Timothy Geithner, current president of the New York Fed and voting member of the Ben Bernanke’s FOMC which sets interest rates, will replace Treasury Secretary Henry Paulson in Barack Obama’s new administration. Former Treasury Secretary from 1999-2001 Larry Summers will also have a key economic and regulatory advisory role.
Geithner (pronounced GYTE-ner) has played a key role in managing this crisis—from Bear Stearns to AIG to Lehman and on—so he’s the right guy to manage the Treasury triage strategy for remaining TARP funds, but also he understands our regulatory regime is outdated and needs fundamental reform. Below is a Bloomberg briefing and here are highlights of Geithner’s regulatory philosophy.
GEITHNER, RICHARDSON APPOINTMENTS
Geithner helped lead the U.S. response to the deepest financial crisis in seven decades, including the takeover of American International Group Inc. and Bear Stearns Cos. rescue, and decision to let Lehman Brothers Holdings Inc. fail.
Both he and Summers are veterans of managing financial turmoil, working together on the Asian financial crisis of 1997- 98 and staving off a Mexican default earlier that decade. They will be charged with shepherding Obama’s plans for a fiscal stimulus to cushion an economy that analysts say is in its deepest recession in a quarter century.
Summers, Bill Clinton’s last Treasury secretary and now a professor at Harvard University, would have a post that positions him to succeed Ben S. Bernanke as Fed chairman, central-bank watchers said.
Obama is also likely to nominate New Mexico Governor Bill Richardson as Commerce Secretary, and to announce his picks on Nov. 24, the person said on condition of anonymity. Richardson was Clinton’s Energy secretary and former ambassador to the United Nations.
GEITHNER BIO, SUCCESSOR
Geithner, 47, served as an undersecretary for international affairs under Summers, 53, and has been at the helm of the New York Fed since November 2003.
…As head of the New York Fed, Geithner has served as the central bank’s top liaison with Wall Street. Geithner oversaw meetings at his bank to attempt to head off Lehman’s failure in September, later hosting gatherings on how to resolve AIG.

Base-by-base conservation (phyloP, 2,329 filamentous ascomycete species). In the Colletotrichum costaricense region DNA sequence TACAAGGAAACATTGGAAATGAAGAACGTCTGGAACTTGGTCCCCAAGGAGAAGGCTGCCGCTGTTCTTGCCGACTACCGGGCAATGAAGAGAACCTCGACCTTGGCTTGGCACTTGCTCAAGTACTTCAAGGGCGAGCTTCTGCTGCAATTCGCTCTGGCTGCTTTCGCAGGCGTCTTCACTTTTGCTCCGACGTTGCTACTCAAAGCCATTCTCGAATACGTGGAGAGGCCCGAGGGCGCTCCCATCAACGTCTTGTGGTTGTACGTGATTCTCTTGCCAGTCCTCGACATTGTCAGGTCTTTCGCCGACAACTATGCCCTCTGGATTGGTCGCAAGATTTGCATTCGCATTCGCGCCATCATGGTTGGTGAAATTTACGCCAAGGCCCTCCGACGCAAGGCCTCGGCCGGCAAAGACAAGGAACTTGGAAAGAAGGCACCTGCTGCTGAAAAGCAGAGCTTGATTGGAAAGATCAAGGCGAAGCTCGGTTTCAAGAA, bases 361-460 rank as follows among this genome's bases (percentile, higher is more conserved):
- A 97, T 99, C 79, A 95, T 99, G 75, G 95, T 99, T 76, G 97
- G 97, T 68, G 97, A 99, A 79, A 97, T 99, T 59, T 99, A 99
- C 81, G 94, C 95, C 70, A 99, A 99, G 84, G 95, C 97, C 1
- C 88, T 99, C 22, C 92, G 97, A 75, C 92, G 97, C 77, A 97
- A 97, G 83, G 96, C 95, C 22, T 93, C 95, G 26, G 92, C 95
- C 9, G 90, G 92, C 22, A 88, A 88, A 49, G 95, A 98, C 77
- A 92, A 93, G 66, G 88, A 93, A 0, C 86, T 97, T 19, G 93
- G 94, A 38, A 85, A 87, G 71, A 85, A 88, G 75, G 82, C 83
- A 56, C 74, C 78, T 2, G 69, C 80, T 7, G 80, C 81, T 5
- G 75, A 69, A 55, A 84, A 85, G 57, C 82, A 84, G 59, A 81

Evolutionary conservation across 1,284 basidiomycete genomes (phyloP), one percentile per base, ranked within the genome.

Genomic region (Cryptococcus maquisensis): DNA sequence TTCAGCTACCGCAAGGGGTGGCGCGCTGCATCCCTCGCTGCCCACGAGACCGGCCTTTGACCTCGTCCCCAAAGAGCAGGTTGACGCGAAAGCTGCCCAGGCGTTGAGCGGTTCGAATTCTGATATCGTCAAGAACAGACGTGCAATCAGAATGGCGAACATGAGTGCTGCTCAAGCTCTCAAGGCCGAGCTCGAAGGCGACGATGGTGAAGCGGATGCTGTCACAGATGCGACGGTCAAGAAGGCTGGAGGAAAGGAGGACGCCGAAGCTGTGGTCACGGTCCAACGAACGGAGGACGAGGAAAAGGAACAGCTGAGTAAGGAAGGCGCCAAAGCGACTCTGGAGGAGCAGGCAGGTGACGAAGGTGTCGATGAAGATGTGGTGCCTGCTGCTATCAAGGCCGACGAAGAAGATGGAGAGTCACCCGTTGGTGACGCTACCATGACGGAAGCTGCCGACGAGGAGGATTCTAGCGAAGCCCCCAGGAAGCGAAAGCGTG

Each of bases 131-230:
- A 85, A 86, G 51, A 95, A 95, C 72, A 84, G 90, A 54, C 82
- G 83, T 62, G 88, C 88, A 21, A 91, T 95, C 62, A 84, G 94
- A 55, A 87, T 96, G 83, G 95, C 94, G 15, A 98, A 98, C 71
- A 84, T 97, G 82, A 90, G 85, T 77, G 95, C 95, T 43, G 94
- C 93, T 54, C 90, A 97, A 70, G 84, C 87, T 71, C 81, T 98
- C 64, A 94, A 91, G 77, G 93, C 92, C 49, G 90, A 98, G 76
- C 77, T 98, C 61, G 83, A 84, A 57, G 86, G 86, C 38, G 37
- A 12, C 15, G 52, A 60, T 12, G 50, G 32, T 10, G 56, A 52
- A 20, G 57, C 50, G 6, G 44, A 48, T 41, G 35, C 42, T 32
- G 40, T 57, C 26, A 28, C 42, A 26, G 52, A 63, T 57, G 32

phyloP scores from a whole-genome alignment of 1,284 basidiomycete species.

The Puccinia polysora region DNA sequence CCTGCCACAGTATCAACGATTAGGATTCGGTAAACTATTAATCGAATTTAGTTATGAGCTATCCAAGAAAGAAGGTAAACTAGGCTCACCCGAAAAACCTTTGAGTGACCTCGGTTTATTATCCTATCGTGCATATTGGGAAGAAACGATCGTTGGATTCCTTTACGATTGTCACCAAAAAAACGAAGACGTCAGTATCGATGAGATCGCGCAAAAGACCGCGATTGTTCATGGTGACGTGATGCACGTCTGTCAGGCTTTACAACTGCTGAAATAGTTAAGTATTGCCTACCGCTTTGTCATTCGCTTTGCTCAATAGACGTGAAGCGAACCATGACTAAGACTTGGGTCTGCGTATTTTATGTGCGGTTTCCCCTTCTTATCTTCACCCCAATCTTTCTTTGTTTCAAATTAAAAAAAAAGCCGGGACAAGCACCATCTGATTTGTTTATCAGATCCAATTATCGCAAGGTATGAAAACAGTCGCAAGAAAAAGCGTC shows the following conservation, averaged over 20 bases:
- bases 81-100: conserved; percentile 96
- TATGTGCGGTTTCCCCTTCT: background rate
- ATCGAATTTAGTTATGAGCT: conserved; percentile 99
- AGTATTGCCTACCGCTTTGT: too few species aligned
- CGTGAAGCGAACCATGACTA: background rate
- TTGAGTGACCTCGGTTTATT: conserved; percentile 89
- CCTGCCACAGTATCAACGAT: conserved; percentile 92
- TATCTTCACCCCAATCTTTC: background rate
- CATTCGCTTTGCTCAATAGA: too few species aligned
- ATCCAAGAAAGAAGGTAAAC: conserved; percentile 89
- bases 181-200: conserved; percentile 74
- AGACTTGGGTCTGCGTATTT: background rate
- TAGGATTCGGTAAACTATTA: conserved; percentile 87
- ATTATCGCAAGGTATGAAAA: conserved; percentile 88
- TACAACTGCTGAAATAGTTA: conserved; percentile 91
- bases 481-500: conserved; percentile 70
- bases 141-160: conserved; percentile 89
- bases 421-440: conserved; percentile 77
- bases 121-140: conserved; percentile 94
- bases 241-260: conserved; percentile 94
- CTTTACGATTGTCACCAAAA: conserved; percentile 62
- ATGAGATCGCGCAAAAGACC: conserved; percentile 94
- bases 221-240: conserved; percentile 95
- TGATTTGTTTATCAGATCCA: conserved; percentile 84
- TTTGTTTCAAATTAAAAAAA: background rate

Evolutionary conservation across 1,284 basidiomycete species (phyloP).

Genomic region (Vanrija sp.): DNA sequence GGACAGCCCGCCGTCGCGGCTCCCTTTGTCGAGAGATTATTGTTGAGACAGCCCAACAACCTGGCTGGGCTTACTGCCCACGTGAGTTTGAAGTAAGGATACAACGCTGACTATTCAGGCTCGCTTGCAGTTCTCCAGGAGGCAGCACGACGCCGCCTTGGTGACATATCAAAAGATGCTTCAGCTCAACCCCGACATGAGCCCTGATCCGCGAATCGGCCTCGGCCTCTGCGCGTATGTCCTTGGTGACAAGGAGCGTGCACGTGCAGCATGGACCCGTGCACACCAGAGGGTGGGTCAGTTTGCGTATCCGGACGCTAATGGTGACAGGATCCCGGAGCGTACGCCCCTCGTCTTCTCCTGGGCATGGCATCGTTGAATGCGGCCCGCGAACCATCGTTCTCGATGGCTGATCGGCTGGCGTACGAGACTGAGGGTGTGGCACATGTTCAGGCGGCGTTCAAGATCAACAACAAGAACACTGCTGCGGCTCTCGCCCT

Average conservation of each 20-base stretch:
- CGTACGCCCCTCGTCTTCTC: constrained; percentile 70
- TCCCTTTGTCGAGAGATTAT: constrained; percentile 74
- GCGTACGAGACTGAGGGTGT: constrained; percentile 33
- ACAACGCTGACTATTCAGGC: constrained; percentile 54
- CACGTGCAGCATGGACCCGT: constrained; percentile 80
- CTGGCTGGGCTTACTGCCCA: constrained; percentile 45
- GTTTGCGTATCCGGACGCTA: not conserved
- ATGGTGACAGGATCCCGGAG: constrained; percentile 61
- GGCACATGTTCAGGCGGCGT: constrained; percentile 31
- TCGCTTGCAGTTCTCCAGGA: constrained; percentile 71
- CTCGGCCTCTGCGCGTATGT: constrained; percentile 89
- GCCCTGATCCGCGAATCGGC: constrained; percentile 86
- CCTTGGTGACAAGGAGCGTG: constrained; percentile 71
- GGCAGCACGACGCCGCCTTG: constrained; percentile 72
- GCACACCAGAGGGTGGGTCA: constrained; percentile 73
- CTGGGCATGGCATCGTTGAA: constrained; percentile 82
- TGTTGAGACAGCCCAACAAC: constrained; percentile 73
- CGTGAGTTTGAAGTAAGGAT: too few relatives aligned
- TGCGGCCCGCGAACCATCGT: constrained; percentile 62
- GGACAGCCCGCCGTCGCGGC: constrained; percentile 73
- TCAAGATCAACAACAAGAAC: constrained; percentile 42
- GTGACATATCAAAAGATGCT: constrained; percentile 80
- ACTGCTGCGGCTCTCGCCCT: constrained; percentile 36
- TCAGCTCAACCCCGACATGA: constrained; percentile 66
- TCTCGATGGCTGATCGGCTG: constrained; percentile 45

…Geithner is no stranger to Washington or the Treasury. Before taking over the New York Fed in 2003, he spent most of the previous 18 years working in the nation’s capital, first at Kissinger Associates, then at the Treasury and finally at the International Monetary Fund.
…Geithner, who has studied Japanese and Chinese and has a Master of Arts in international economics from Johns Hopkins University, also played a key role in the Treasury’s dealings with the Finance Ministry in Tokyo. He was less inclined to intervene in currency markets than some other officials at the time, according to Shafer.
Born in New York, Geithner has lived in Africa, India, Thailand, China and Japan. He graduated from Dartmouth College in 1983 with a bachelor’s degree in government and Asian studies. He and his wife, Carole Sonnenfeld Geithner, have two children.
…Kevin Warsh, a Fed Board governor, is a leading contender to succeed Geithner at the New York Fed, a U.S. official said on condition of anonymity.
Warsh, 38, previously worked at Morgan Stanley, later joining the Bush White House as an economic-policy adviser. He has been a link for the Fed board with securities firms during the crisis, drawing on his Wall Street contacts and experience.
ECONOMIC POLICY MAKING APPOINTMENTS
Jacob Lew, the White House budget director under Clinton from 1998 to 2001, will be named to the position of National Economic Council director, a person familiar with the transition team said. Lew, 53, served under Clinton from 1998 to 2001 and is currently chief operating officer at Citigroup Inc.’s alternative investments unit. The NEC, which was created by Clinton, is designed to coordinate economic policymaking.
Peter Orszag, the head of the Congressional Budget Office, has been offered Lew’s old job as head of the White House Office of Management and Budget, a congressional aide and a party official said earlier this week.
GEITHNER’S NEW ROLE AS TREASURY SECRETARY
The next Treasury secretary will have unprecedented powers, in charge of overseeing a $700 billion rescue program that was enacted last month and designed to prevent a financial collapse. Paulson has allocated $250 billion to buying stakes in banks, and used another $40 billion for AIG.
Geithner would also inherit a record budget deficit. The bond dealers that advise the Treasury this month forecast a $988 billion shortfall for the financial year ending in September 2009. Paulson this week said the government will issue $1.5 trillion of debt.